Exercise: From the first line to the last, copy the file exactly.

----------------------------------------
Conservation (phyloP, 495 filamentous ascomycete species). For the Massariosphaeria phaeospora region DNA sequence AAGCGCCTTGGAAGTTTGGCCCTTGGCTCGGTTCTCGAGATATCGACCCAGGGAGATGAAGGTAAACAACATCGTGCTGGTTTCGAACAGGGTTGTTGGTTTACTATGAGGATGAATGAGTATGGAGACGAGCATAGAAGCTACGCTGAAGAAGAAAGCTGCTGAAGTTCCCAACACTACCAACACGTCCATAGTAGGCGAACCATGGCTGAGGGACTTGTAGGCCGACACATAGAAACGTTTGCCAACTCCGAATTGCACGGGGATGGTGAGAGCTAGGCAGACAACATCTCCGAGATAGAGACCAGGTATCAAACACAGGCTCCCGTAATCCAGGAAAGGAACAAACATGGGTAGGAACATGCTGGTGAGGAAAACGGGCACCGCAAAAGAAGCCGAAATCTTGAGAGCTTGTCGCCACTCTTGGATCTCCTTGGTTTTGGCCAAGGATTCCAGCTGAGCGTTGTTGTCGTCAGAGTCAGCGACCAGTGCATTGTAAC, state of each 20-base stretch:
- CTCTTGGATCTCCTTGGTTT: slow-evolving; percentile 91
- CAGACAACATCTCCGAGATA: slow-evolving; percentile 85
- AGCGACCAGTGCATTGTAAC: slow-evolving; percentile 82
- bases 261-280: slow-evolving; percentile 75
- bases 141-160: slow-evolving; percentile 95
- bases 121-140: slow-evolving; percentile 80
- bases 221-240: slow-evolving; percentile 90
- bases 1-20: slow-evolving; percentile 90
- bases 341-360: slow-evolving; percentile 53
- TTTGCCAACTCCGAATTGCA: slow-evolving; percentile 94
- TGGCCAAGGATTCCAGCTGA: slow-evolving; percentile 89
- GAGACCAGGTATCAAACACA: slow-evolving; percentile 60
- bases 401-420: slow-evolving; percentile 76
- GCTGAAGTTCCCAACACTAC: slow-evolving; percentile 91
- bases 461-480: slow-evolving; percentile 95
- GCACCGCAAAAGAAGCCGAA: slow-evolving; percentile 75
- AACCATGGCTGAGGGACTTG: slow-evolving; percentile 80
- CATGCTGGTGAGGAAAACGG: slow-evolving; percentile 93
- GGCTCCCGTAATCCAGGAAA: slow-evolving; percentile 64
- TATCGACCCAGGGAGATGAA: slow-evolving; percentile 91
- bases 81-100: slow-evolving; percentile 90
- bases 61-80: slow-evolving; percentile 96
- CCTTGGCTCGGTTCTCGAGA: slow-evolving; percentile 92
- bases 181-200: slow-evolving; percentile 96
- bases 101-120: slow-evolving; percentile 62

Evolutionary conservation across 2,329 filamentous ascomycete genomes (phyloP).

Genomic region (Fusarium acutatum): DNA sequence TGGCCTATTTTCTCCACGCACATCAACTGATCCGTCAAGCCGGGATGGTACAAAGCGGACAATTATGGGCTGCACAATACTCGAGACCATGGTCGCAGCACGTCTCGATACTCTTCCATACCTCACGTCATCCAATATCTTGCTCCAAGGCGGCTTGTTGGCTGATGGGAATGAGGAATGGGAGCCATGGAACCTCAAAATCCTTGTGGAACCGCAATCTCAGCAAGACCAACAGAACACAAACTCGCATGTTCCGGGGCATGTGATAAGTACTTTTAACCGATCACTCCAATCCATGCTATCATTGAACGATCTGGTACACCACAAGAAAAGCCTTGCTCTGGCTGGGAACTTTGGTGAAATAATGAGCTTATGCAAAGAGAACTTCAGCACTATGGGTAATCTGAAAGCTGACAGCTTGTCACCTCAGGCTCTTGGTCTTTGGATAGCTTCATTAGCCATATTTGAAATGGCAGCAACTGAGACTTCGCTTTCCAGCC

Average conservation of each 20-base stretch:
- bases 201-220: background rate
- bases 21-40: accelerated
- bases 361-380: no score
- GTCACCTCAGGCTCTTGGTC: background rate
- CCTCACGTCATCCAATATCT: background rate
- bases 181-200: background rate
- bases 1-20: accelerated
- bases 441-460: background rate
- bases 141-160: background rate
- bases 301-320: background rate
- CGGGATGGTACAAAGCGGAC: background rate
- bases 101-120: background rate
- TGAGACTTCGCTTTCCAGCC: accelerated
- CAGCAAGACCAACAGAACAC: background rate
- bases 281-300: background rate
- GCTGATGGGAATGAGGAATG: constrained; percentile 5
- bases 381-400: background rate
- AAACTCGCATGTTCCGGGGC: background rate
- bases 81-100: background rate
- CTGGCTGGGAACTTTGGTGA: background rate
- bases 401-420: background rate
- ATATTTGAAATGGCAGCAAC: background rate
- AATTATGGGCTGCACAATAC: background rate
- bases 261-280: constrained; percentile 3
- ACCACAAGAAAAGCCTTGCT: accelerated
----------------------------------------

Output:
Conservation (phyloP, 495 filamentous ascomycete species). For the Massariosphaeria phaeospora region DNA sequence AAGCGCCTTGGAAGTTTGGCCCTTGGCTCGGTTCTCGAGATATCGACCCAGGGAGATGAAGGTAAACAACATCGTGCTGGTTTCGAACAGGGTTGTTGGTTTACTATGAGGATGAATGAGTATGGAGACGAGCATAGAAGCTACGCTGAAGAAGAAAGCTGCTGAAGTTCCCAACACTACCAACACGTCCATAGTAGGCGAACCATGGCTGAGGGACTTGTAGGCCGACACATAGAAACGTTTGCCAACTCCGAATTGCACGGGGATGGTGAGAGCTAGGCAGACAACATCTCCGAGATAGAGACCAGGTATCAAACACAGGCTCCCGTAATCCAGGAAAGGAACAAACATGGGTAGGAACATGCTGGTGAGGAAAACGGGCACCGCAAAAGAAGCCGAAATCTTGAGAGCTTGTCGCCACTCTTGGATCTCCTTGGTTTTGGCCAAGGATTCCAGCTGAGCGTTGTTGTCGTCAGAGTCAGCGACCAGTGCATTGTAAC, state of each 20-base stretch:
- CTCTTGGATCTCCTTGGTTT: slow-evolving; percentile 91
- CAGACAACATCTCCGAGATA: slow-evolving; percentile 85
- AGCGACCAGTGCATTGTAAC: slow-evolving; percentile 82
- bases 261-280: slow-evolving; percentile 75
- bases 141-160: slow-evolving; percentile 95
- bases 121-140: slow-evolving; percentile 80
- bases 221-240: slow-evolving; percentile 90
- bases 1-20: slow-evolving; percentile 90
- bases 341-360: slow-evolving; percentile 53
- TTTGCCAACTCCGAATTGCA: slow-evolving; percentile 94
- TGGCCAAGGATTCCAGCTGA: slow-evolving; percentile 89
- GAGACCAGGTATCAAACACA: slow-evolving; percentile 60
- bases 401-420: slow-evolving; percentile 76
- GCTGAAGTTCCCAACACTAC: slow-evolving; percentile 91
- bases 461-480: slow-evolving; percentile 95
- GCACCGCAAAAGAAGCCGAA: slow-evolving; percentile 75
- AACCATGGCTGAGGGACTTG: slow-evolving; percentile 80
- CATGCTGGTGAGGAAAACGG: slow-evolving; percentile 93
- GGCTCCCGTAATCCAGGAAA: slow-evolving; percentile 64
- TATCGACCCAGGGAGATGAA: slow-evolving; percentile 91
- bases 81-100: slow-evolving; percentile 90
- bases 61-80: slow-evolving; percentile 96
- CCTTGGCTCGGTTCTCGAGA: slow-evolving; percentile 92
- bases 181-200: slow-evolving; percentile 96
- bases 101-120: slow-evolving; percentile 62

Evolutionary conservation across 2,329 filamentous ascomycete genomes (phyloP).

Genomic region (Fusarium acutatum): DNA sequence TGGCCTATTTTCTCCACGCACATCAACTGATCCGTCAAGCCGGGATGGTACAAAGCGGACAATTATGGGCTGCACAATACTCGAGACCATGGTCGCAGCACGTCTCGATACTCTTCCATACCTCACGTCATCCAATATCTTGCTCCAAGGCGGCTTGTTGGCTGATGGGAATGAGGAATGGGAGCCATGGAACCTCAAAATCCTTGTGGAACCGCAATCTCAGCAAGACCAACAGAACACAAACTCGCATGTTCCGGGGCATGTGATAAGTACTTTTAACCGATCACTCCAATCCATGCTATCATTGAACGATCTGGTACACCACAAGAAAAGCCTTGCTCTGGCTGGGAACTTTGGTGAAATAATGAGCTTATGCAAAGAGAACTTCAGCACTATGGGTAATCTGAAAGCTGACAGCTTGTCACCTCAGGCTCTTGGTCTTTGGATAGCTTCATTAGCCATATTTGAAATGGCAGCAACTGAGACTTCGCTTTCCAGCC

Average conservation of each 20-base stretch:
- bases 201-220: background rate
- bases 21-40: accelerated
- bases 361-380: no score
- GTCACCTCAGGCTCTTGGTC: background rate
- CCTCACGTCATCCAATATCT: background rate
- bases 181-200: background rate
- bases 1-20: accelerated
- bases 441-460: background rate
- bases 141-160: background rate
- bases 301-320: background rate
- CGGGATGGTACAAAGCGGAC: background rate
- bases 101-120: background rate
- TGAGACTTCGCTTTCCAGCC: accelerated
- CAGCAAGACCAACAGAACAC: background rate
- bases 281-300: background rate
- GCTGATGGGAATGAGGAATG: constrained; percentile 5
- bases 381-400: background rate
- AAACTCGCATGTTCCGGGGC: background rate
- bases 81-100: background rate
- CTGGCTGGGAACTTTGGTGA: background rate
- bases 401-420: background rate
- ATATTTGAAATGGCAGCAAC: background rate
- AATTATGGGCTGCACAATAC: background rate
- bases 261-280: constrained; percentile 3
- ACCACAAGAAAAGCCTTGCT: accelerated